This year’s event will close with MESS Hall Goes Gourmet, a celebration of the science of food. The event also raises funds for Pensacola MESS Hall’s efforts to increase STEM education in our community throughout the year.
“The Science Festival is an exciting opportunity for us to share the research and development that happens at our local facility every day. Our employees who volunteer at this event enjoy demonstrating the kinds of work our chemical engineers do and how we use science to make our products,” said Hattie Larson, Environmental, Safety, Security and Health program manager at Ascend Materials. Ascend has participated in the festival every year and will participate again this year.
“Sharing research with the community through the Science Festival is a great chance for our students to improve their communication skills while also demonstrating the work we do at UWF,” said Jaromy Kuhl, dean of Hal Marcus College of Science and Engineering at the University of West Florida. “Last year, we had numerous fields represented, from psychology to mathematics. This year, we hope to bring even more students and departments.”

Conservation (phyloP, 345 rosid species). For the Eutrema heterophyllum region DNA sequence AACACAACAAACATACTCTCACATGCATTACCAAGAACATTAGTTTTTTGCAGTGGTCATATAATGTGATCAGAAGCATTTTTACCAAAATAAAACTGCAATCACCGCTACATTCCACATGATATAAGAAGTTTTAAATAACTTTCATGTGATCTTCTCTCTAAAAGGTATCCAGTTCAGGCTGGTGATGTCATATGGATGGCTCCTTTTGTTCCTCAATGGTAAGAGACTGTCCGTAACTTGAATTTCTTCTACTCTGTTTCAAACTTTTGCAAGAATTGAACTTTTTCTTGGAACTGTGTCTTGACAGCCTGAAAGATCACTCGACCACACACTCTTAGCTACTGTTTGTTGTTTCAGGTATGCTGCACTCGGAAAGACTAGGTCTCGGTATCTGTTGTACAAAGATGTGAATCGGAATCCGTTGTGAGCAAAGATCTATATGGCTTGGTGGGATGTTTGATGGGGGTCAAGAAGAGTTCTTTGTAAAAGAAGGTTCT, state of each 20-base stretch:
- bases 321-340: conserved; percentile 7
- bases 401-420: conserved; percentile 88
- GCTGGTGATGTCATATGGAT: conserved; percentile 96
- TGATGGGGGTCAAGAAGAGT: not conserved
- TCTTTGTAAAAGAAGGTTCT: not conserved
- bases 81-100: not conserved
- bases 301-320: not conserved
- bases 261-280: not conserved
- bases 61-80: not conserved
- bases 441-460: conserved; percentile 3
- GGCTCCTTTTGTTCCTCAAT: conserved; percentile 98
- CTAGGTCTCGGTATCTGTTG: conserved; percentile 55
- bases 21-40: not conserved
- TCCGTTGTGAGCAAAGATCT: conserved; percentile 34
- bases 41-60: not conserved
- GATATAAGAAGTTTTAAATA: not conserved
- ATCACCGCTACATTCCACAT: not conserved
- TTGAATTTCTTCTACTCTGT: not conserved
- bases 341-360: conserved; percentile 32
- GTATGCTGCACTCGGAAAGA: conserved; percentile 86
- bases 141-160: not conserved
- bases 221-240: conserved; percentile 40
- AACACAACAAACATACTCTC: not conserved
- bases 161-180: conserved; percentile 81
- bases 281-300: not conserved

Highlights from previous years included building towers with the Society of American Military Engineers, checking for counterfeit money with Navy Federal Credit Union, a virtual reality tour of historic Belmont-DeVilliers with Kukua Institute and watching birds of prey from the Wildlife Sanctuary of Northwest Florida. The event is presented by the Pensacola MESS Hall, which brings a variety of hands-on activities for exploration, from mazes to giant blocks.